We use similarity detection software to detect potential instances of plagiarism or other forms of academic dishonesty. If such matches indicate evidence of plagiarism or other forms of dishonesty, your teacher is required to report your work for further investigation.

WK Topic Learning activity Learning outcomes

Attendance and class requirements

  • Attendance: students are expected to attend 90% of their classes. If you attend less than 50% of classes, regardless of the reasons, you may be referred to the Examiner’s Board which will decide whether you should pass or fail the unit of study if your attendance falls below this threshold.
  • Lecture recording: Language classes are not recorded as they involve individual and small-group work rather than frontal instruction.
  • Preparation: students should commit to spend approximately three hours’ preparation time (reading, studying, homework, essays, etc.) for every hour of scheduled instruction.

Study commitment

Typically, there is a minimum expectation of 1.5-2 hours of student effort per week per credit point for units of study offered over a full semester. For a 6 credit point unit, this equates to roughly 120-150 hours of student effort in total.

Required readings

All materials for this unit are available on Canvas or will be provided in class

Learning outcomes are what students know, understand and are able to do on completion of a unit of study. They are aligned with the University’s graduate qualities and are assessed as part of the curriculum.

At the completion of this unit, you should be able to:

  • LO1. express yourself on a range of topics, expressing a point of view and give the advantages and disadvantages of various possibilities
  • LO2. acquire a broader knowledge of the German language as a tool of communication, thereby achieving a higher degree of competence in your progress towards the command of the German language
  • LO3. revise, practise and extend your grammatical and vocabulary knowledge
  • LO4. comprehend progressively more sophisticated and complex German texts
  • LO5. have an awareness of the problems associated with the learning of a foreign language and applied a problem-solving approach to deal with these difficulties
  • LO6. organise and communicate in German your own creative, imaginative and critical thinking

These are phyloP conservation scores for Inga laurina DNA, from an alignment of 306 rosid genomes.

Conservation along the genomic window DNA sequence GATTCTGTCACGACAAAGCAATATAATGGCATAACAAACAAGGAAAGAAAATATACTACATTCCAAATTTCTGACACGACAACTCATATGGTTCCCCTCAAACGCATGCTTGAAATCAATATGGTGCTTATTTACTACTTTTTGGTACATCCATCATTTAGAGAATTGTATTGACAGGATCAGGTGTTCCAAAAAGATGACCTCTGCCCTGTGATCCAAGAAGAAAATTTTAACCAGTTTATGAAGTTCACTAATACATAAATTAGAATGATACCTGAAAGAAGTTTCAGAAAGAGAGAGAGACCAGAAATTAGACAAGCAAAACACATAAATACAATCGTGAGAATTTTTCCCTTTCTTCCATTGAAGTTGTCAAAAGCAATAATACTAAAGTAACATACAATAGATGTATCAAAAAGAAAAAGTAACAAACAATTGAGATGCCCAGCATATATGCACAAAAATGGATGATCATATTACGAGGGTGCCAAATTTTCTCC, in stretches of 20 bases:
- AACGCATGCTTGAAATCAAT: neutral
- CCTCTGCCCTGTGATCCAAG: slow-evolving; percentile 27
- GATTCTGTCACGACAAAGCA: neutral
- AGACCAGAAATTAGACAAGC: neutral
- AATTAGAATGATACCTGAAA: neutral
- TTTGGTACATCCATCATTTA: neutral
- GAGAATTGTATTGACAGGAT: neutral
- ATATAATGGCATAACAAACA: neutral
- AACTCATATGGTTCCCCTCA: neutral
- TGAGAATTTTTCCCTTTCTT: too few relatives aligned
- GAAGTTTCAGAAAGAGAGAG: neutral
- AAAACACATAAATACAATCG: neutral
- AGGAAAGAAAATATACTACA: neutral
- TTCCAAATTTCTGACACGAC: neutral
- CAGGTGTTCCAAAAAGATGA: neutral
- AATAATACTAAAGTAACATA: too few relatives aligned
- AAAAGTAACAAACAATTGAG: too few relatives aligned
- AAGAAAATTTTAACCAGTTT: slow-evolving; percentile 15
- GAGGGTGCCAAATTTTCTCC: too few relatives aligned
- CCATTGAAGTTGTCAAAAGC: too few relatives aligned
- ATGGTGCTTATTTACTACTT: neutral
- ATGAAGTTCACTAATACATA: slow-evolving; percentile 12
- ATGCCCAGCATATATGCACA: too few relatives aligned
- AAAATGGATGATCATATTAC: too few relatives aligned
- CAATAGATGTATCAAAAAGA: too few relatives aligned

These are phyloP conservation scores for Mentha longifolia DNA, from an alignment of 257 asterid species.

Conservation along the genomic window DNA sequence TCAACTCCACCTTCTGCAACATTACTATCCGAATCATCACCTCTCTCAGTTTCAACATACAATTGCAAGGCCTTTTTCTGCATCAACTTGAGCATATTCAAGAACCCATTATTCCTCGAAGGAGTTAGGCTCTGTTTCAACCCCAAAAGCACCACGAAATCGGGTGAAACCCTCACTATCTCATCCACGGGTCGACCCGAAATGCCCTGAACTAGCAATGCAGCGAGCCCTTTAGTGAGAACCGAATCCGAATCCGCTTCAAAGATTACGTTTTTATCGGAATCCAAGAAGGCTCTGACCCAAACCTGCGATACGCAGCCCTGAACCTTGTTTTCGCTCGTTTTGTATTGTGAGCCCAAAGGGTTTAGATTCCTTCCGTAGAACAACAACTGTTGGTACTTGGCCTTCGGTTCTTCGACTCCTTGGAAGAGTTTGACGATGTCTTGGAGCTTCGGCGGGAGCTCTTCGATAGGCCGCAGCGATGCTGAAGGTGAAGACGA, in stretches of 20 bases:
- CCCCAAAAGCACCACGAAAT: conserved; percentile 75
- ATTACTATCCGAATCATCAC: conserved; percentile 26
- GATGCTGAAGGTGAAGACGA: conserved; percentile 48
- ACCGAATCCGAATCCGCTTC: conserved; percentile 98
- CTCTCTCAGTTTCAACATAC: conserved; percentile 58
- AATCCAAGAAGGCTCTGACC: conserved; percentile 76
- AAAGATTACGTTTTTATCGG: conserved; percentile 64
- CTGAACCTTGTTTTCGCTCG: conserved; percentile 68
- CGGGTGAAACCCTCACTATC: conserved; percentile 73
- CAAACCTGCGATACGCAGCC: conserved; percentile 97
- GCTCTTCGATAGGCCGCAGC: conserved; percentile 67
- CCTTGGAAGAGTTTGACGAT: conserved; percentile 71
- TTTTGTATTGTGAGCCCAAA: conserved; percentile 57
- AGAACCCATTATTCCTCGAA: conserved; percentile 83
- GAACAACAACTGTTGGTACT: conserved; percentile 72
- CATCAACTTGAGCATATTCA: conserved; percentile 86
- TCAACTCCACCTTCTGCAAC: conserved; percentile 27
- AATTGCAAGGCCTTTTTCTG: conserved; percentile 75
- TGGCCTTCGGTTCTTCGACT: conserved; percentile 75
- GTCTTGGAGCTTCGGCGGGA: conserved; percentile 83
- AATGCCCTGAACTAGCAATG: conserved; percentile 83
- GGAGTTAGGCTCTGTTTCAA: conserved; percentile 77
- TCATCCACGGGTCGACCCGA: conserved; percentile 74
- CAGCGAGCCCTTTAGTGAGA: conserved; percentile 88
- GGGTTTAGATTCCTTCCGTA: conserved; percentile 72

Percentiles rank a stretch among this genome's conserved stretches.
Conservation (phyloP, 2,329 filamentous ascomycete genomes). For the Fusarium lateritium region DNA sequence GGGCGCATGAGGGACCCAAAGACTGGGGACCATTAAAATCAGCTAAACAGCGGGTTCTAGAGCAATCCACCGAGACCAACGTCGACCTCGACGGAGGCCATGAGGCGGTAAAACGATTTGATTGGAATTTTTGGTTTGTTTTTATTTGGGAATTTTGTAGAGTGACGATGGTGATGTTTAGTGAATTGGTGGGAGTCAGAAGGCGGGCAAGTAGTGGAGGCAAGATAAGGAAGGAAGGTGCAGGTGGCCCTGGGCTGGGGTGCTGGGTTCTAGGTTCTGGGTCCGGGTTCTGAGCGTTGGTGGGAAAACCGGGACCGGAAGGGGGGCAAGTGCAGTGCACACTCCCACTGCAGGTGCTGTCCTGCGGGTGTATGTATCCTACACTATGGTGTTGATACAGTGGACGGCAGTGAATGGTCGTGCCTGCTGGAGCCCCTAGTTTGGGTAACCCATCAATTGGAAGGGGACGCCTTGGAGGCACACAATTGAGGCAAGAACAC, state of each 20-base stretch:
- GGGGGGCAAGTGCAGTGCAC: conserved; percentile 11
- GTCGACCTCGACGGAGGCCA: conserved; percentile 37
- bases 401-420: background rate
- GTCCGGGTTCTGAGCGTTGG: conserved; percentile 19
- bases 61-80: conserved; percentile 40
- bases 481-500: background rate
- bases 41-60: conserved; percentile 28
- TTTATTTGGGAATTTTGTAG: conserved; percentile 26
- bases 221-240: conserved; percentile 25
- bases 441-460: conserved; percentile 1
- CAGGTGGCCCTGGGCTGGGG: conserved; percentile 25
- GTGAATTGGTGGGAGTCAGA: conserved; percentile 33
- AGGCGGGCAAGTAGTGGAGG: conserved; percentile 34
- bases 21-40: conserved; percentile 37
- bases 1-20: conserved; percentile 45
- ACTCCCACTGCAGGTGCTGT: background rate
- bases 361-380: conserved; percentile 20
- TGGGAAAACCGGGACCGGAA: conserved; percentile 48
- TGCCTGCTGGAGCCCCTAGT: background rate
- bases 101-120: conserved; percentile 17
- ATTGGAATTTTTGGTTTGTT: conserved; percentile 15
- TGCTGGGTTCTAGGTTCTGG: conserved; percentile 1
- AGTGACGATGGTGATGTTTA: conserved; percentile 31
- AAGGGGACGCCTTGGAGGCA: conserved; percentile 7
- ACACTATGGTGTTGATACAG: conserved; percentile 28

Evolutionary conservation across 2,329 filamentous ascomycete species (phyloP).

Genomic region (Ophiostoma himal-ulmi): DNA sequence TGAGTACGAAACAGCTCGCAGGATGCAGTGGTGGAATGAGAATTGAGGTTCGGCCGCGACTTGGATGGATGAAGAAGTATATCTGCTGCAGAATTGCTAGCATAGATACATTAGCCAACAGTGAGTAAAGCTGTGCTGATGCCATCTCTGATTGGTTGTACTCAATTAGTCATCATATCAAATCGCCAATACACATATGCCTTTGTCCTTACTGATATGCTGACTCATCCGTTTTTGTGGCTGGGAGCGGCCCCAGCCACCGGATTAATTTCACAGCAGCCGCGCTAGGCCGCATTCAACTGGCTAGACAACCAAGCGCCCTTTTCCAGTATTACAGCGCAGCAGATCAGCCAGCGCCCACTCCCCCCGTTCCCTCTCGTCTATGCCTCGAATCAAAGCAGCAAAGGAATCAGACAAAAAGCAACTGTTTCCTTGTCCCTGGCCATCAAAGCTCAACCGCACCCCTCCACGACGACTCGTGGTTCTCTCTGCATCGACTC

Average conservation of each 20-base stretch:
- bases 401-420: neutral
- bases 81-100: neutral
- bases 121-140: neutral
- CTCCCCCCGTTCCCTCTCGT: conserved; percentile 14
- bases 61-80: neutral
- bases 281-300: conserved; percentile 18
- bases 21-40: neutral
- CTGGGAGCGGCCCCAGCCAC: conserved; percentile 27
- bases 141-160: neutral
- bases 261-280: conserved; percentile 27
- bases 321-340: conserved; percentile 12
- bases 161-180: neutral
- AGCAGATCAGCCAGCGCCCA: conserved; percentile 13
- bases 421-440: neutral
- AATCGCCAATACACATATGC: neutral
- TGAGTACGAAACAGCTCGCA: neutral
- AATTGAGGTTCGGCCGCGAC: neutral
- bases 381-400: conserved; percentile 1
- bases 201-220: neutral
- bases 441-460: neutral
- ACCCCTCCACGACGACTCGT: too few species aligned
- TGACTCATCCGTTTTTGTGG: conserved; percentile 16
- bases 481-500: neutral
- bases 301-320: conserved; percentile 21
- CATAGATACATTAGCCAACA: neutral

• LO7. function productively in a team-group environment and independently within specific guidelines
  • LO8. gain a more solid basis for further study of the German language and its culture.

Graduate qualities

The graduate qualities are the qualities and skills that all University of Sydney graduates must demonstrate on successful completion of an award course. As a future Sydney graduate, the set of qualities have been designed to equip you for the contemporary world.

GQ1 Depth of disciplinary expertise

Deep disciplinary expertise is the ability to integrate and rigorously apply knowledge, understanding and skills of a recognised discipline defined by scholarly activity, as well as familiarity with evolving practice of the discipline.

GQ2 Critical thinking and problem solving

Critical thinking and problem solving are the questioning of ideas, evidence and assumptions in order to propose and evaluate hypotheses or alternative arguments before formulating a conclusion or a solution to an identified problem.

GQ3 Oral and written communication

Effective communication, in both oral and written form, is the clear exchange of meaning in a manner that is appropriate to audience and context.

GQ4 Information and digital literacy

Information and digital literacy is the ability to locate, interpret, evaluate, manage, adapt, integrate, create and convey information using appropriate resources, tools and strategies.

GQ5 Inventiveness

Generating novel ideas and solutions.

GQ6 Cultural competence

Cultural Competence is the ability to actively, ethically, respectfully, and successfully engage across and between cultures. In the Australian context, this includes and celebrates Aboriginal and Torres Strait Islander cultures, knowledge systems, and a mature understanding of contemporary issues.

GQ7 Interdisciplinary effectiveness

Interdisciplinary effectiveness is the integration and synthesis of multiple viewpoints and practices, working effectively across disciplinary boundaries.

GQ8 Integrated professional, ethical, and personal identity

An integrated professional, ethical and personal identity is understanding the interaction between one’s personal and professional selves in an ethical context.

GQ9 Influence

Engaging others in a process, idea or vision.

Outcome map

Learning outcomes Graduate qualities
GQ1 GQ2 GQ3 GQ4 GQ5 GQ6 GQ7 GQ8 GQ9
No changes have been made since this unit was last offered

Site visit guidelines

There are no site visit guidelines for this unit.

Disclaimer

The University reserves the right to amend units of study or no longer offer certain units, including where there are low enrolment numbers.